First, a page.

As some of you may know a student organization affiliated with Montclair State University, Turning Point USA (TPUSA), hosted guest speaker Phil Rizzo, a former congressional candidate of New Jersey, on April 19.
I can assure you all, I don’t want to be in a position where writing this article is necessary, but it would be unethical to ignore this topic.
Montclair State claims to pride itself on inclusivity; according to its website, over 50% of our student body is part of a minority group. Also, Montclair State recently merged with Bloomfield College, a predominately Black institution (PBI).
Turning Point USA is a student organization that was approved by the Student Government Association (SGA) last fall. The club uses vague terms to describe itself on Engage, claiming to emphasize “civil discourse” and “hot topics in society,” among other objectives.
According to the constitution of the student org Turning Point USA, this club is a chapter of the national non-profit organization Turning Point USA. A quick search on Google shows TPUSA is an organization with a strong conservative political lean to a concerning extent.
Dr. Wendy Lynne Lee is a professor of philosophy at Bloomsburg University and is one of the leading experts on this topic. Lee gave a presentation at the Society for Philosophy in the Contemporary World Conference which explained the mechanics and significance of TPUSA.
She spoke about how TPUSA brands itself as an organization that supports free speech, free market values and limited government, but this branding is intentionally deceptive; this national organization aims to “undermine university commitments to academic freedom and respect for cultural, religious and identity diversity”.
Lee went on to elaborate on how TPUSA’s true intention is to remove viewpoints from higher education that do not support the organization’s authoritarian and white nationalist benefactors.
Lee has documented strong ties between TPUSA and “…expressions of antisemitism, anti-muslim sentiment, racism, misogyny, and anti-LGBTQIA+ bias, as well as connections to prominent alt-right personalities”.
TPUSA chapters across the country commonly host controversial guest speakers and “…what they [call] ‘engaging in controversial conversation.'”And a lot of times it was them talking over people, shaming people, yelling at people…” at tabling events.
TPUSA also has a history of influencing SGA elections at colleges across the U.S., with the explicit intention of pushing conservative priorities into multi-million dollar college budgets and campus policies.
Montclair State’s TPUSA chapter has shown views consistent with the national organization.
On April 17, Montclair State’s TPUSA chapter posted a video that expressed transphobic talking points about women’s sports to their Instagram story. They hosted an on-campus event with Rizzo the next day.
Rizzo is no exception to TPUSA’s trend of hosting controversial speakers. He is a Republican politician and businessman, who openly expresses views similar to that of former president Donald Trump.
In the first two weeks of April alone, he has regularly posted conservative alarmist rhetoric on his Twitter, including attacks directed towards LGBTQ+ people, people who are not Christian, and people who take precautions against the coronavirus (COVID-19).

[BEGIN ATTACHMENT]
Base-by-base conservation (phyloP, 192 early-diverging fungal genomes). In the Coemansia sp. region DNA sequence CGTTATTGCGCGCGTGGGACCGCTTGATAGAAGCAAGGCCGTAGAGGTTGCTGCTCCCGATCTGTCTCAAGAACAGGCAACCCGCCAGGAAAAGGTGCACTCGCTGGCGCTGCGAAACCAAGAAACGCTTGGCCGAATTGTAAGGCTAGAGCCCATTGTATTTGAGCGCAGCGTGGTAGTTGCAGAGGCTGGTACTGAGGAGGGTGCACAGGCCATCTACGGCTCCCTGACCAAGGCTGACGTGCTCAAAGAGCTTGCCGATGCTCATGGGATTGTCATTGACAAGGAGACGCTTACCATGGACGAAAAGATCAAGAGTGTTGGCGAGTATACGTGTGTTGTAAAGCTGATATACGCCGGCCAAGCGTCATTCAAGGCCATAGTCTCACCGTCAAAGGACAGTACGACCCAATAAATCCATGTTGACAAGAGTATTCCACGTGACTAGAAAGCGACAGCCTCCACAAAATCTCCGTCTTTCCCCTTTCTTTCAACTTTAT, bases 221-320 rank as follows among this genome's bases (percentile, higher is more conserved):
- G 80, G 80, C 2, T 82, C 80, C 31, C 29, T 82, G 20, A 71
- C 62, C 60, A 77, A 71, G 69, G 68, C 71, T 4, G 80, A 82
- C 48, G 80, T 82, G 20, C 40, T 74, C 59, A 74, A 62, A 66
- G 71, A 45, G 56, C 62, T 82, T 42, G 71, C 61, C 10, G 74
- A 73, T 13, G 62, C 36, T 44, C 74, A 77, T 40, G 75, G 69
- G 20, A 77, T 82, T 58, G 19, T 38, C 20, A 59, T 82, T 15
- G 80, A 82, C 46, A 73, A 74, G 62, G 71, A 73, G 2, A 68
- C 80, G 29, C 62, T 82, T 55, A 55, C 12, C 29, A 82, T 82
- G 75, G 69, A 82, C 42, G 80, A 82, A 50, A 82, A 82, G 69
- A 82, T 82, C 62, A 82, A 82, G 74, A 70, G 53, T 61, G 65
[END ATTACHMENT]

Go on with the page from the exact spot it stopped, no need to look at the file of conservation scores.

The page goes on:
A hate group is defined as an “organization or collection of individuals that – based on its official statements or principles, the statements of its leaders, or its activities – has beliefs or practices that attack or malign an entire class of people, typically for their immutable characteristics”, as defined by Southern Poverty Law Center. These characteristics are often “…their race, religion, ethnicity, sexual orientation or gender identity.”
Although the Southern Poverty Law Center does not currently recognize TPUSA as a hate group, TPUSA’s ties with racism, antisemitism, anti-LGBTQ bias, and other forms of discrimination are too prominent to ignore. This organization is simply taking advantage of the escalating language used in politics to justify spreading derogatory messages about vulnerable populations.
I am not here to argue what groups should be affiliated with Montclair State. I am not here to argue if the claims or political opinions have merit. I am not here to argue about what should be included in any curriculum or lesson plan.
When I learned this organization had a chapter at Montclair State, I had no idea what it was. This article is the sum of the information I have been able to find and verify over the past four days. The singular purpose of this article is to inform readers about the existence and fact-based concerns associated with TPUSA.
I applied to Montclair State because I heard it was so diverse and inclusive. And for the most part, Montclair State has lived up to those expectations.
We have an incredibly vibrant student body from such a diverse spectrum of backgrounds, a large array of academic and research opportunities, and all set on a beautiful campus.
However, I hesitate to use the term ‘inclusive’ when I speak about Montclair State.
For anywhere to be inclusive, the first step has to be ensuring the physical, emotional and social safety of students and staff from minority groups that experience the highest amounts of prejudice and discrimination. And I’m not sure how we are supposed to feel safe if on-campus organizations are hosting guest speakers that spread hate and misinformation.
Silence is complacency, and the ability to look away is a privilege.